6. Make Something More Accessible: Take the opportunity to not only experience accessible digital media, but also to make something more accessible. Ideas include captioning a video or providing a transcript of a video, or using free tools such as the Web Accessibility Evaluation Tool (WAVE) to test the accessibility of your website.
  7. Shout it From the Rooftops: Why not use GAAD as an opportunity to communicate to your business’ commitment to digital accessibility through creating a video, blog post, email blast, or event? You’ll be increasing awareness of this important day and aligning your business with this important movement.

 

Accessibility is quickly becoming the law, it makes good business sense for your content to have as far a reach as possible, and it’s simply the right thing to do. There are a number of ways your company can experience digital accessibility successes and failures, but why go to all the trouble? Allow me to leave you with two reasons.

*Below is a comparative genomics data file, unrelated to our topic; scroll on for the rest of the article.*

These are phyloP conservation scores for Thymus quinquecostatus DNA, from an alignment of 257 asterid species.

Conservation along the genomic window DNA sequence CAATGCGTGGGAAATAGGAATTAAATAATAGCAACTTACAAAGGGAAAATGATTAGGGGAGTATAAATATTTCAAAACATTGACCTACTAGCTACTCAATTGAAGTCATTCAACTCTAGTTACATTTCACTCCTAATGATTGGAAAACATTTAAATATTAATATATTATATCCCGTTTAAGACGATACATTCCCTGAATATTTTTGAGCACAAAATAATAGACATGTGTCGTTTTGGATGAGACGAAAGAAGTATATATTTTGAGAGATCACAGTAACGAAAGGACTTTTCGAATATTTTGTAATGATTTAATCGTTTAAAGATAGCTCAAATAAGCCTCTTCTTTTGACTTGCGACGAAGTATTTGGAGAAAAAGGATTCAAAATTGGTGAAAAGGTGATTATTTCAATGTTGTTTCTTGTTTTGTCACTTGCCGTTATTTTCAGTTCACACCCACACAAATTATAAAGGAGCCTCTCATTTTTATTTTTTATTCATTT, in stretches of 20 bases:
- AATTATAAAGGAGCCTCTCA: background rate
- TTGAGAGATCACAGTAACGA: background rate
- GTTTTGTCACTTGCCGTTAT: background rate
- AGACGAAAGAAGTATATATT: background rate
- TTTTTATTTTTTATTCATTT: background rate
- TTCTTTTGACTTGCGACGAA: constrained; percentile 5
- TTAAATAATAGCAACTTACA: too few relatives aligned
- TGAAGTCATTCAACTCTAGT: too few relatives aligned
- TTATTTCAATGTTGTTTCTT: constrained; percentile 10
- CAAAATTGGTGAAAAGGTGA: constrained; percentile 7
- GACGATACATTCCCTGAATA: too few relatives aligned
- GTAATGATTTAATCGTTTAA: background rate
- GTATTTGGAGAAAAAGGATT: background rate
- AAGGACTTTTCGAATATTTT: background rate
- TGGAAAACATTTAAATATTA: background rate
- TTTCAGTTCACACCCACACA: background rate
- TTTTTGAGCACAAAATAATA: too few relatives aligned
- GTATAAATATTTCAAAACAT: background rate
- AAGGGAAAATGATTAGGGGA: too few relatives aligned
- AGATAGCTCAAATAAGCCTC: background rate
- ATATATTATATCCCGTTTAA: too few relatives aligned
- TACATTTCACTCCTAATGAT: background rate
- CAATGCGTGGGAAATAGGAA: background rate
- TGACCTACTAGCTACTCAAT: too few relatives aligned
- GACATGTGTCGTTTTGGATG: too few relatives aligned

First, encouraging your employees to experience accessibility tools first hand will allow for greater empathy and understanding when working with a diverse range of clients. (If the world could use more of anything, I would argue that greater empathy and understanding would be near the top of the list.) Secondly, by making accessibility a priority, your business has a better chance of attracting greater diversity in your workforce, leading to a wider variety of perspectives and ideas to help you stay ahead of your competition. Therefore a seemingly simple, non-essential back-burner to-do list item such as accessibility may actually be a launching point into the next realm of business success.

 

Comments

Diana Varma is an Instructor at the School of Graphic Communications Management at Ryerson University and the Owner of ON-SITE First Aid & CPR Training Group, a health & safety company that provides training to the Graphic Arts Industry.